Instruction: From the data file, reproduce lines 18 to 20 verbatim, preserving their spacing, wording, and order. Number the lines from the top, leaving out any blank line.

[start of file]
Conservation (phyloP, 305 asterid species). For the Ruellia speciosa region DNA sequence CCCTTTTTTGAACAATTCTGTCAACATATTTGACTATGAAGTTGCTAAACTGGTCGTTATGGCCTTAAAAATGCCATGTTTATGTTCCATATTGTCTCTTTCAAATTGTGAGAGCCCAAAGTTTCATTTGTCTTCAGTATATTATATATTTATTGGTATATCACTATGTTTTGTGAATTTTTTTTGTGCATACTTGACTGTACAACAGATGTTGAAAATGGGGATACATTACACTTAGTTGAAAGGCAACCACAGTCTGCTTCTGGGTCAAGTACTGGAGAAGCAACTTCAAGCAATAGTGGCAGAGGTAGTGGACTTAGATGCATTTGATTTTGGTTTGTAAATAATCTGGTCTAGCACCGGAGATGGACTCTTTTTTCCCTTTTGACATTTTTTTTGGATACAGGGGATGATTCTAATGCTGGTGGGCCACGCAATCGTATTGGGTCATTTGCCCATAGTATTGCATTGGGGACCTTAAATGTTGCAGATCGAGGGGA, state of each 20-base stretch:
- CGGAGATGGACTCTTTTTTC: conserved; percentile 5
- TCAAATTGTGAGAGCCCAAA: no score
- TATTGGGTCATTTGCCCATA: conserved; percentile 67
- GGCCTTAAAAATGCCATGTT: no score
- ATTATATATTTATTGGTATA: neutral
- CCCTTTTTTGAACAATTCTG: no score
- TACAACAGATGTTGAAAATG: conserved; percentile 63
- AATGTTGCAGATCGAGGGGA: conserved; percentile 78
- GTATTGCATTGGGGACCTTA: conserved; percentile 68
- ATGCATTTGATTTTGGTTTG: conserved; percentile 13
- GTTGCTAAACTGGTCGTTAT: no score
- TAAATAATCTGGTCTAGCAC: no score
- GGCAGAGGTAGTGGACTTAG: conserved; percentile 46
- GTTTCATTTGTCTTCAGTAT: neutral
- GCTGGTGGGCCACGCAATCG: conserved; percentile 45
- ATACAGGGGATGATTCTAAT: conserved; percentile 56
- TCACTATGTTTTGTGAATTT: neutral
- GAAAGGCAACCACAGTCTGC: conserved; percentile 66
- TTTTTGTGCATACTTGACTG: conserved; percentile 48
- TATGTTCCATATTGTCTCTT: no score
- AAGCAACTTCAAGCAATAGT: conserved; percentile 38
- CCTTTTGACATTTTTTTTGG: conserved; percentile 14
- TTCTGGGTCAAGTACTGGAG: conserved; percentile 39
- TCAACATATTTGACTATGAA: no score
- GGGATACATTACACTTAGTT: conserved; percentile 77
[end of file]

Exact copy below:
- TCACTATGTTTTGTGAATTT: neutral
- GAAAGGCAACCACAGTCTGC: conserved; percentile 66
- TTTTTGTGCATACTTGACTG: conserved; percentile 48